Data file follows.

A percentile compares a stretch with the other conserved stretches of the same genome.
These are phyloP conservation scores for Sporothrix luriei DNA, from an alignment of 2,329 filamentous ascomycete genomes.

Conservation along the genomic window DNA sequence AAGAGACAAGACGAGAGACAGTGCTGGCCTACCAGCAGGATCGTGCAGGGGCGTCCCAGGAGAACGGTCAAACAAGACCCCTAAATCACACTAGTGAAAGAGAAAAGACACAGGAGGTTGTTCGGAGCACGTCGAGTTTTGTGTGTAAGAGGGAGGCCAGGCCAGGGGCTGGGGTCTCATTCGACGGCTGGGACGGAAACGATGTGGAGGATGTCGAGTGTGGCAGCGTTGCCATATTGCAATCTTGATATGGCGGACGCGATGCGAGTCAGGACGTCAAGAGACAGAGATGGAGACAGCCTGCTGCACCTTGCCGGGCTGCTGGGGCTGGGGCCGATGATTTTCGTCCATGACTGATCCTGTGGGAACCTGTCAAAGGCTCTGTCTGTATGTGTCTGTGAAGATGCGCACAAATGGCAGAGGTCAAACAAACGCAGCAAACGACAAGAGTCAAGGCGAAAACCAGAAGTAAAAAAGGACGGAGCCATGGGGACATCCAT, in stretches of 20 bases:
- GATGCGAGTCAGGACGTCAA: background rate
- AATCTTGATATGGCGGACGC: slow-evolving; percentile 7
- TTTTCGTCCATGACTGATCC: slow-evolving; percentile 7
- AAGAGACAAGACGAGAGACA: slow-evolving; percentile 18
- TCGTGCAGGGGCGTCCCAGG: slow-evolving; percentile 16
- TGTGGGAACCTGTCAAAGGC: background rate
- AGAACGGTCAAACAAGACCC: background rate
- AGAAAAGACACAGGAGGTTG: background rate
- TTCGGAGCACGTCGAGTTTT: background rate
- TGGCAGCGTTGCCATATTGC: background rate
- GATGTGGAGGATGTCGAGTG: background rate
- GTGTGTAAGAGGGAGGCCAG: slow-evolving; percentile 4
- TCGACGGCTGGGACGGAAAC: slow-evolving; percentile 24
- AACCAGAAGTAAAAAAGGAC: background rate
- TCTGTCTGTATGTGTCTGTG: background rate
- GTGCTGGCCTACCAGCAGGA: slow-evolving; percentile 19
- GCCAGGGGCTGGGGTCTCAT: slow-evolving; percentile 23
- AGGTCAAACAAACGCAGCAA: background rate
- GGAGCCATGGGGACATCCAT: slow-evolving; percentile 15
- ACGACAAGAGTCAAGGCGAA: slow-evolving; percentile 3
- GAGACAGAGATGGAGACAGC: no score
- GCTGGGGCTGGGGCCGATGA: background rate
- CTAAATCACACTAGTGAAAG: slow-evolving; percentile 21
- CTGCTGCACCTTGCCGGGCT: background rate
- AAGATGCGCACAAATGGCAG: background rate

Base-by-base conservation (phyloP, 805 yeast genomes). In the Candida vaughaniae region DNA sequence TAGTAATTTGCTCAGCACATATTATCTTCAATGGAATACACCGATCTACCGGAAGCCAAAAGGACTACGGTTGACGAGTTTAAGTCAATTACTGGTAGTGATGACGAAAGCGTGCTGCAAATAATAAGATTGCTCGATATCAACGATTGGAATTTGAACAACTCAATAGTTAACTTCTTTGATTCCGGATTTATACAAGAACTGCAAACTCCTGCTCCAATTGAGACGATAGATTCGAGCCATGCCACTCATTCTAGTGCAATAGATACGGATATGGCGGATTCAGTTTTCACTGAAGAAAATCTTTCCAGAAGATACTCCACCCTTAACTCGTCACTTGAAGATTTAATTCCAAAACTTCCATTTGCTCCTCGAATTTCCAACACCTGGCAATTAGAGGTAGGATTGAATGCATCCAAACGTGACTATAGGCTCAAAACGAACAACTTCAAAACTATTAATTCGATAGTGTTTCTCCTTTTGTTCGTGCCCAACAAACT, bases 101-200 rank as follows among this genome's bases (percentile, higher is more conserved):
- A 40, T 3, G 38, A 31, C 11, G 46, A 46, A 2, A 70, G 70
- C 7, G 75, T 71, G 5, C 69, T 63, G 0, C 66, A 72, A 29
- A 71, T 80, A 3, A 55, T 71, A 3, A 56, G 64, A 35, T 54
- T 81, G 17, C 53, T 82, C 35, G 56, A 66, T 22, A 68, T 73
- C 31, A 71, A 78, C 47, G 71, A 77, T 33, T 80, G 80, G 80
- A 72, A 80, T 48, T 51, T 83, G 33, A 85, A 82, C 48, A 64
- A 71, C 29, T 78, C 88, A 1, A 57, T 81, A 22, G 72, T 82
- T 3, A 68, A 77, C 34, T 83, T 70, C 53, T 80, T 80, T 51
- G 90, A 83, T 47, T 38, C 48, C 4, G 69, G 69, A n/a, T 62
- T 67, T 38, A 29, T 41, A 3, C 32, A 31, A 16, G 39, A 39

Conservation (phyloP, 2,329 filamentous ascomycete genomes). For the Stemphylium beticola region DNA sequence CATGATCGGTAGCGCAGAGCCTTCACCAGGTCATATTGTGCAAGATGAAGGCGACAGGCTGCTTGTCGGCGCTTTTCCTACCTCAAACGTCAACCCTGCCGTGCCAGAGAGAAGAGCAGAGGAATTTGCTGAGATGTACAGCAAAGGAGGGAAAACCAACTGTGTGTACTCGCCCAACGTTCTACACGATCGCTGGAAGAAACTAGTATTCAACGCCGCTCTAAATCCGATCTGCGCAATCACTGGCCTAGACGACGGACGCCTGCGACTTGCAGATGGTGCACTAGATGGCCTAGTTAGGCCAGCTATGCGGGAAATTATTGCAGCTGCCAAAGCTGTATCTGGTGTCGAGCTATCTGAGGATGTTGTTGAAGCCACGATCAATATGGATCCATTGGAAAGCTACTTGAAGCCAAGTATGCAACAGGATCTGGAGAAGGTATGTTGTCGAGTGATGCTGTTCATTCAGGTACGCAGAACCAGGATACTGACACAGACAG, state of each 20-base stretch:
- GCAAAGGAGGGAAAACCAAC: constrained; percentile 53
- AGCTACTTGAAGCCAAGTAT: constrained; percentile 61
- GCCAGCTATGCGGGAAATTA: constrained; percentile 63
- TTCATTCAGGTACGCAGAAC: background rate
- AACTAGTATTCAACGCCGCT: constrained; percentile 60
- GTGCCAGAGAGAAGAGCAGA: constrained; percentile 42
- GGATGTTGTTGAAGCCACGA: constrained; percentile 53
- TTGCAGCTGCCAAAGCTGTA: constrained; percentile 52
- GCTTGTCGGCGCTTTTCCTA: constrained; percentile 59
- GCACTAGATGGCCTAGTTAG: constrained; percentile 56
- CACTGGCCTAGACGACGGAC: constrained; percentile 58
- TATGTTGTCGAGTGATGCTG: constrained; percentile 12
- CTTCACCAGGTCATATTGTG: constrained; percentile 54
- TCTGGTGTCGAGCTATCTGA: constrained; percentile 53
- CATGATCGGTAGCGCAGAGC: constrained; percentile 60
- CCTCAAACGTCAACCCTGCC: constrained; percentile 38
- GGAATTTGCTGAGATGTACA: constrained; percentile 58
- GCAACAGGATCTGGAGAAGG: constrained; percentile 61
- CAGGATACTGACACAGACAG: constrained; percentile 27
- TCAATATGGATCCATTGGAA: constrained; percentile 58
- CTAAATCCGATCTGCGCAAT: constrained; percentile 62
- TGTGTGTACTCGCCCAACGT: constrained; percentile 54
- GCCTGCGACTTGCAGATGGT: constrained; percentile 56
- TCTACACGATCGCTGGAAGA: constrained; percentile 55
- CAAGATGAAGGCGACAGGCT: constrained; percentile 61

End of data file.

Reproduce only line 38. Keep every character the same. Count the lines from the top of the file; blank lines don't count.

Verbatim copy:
- G 90, A 83, T 47, T 38, C 48, C 4, G 69, G 69, A n/a, T 62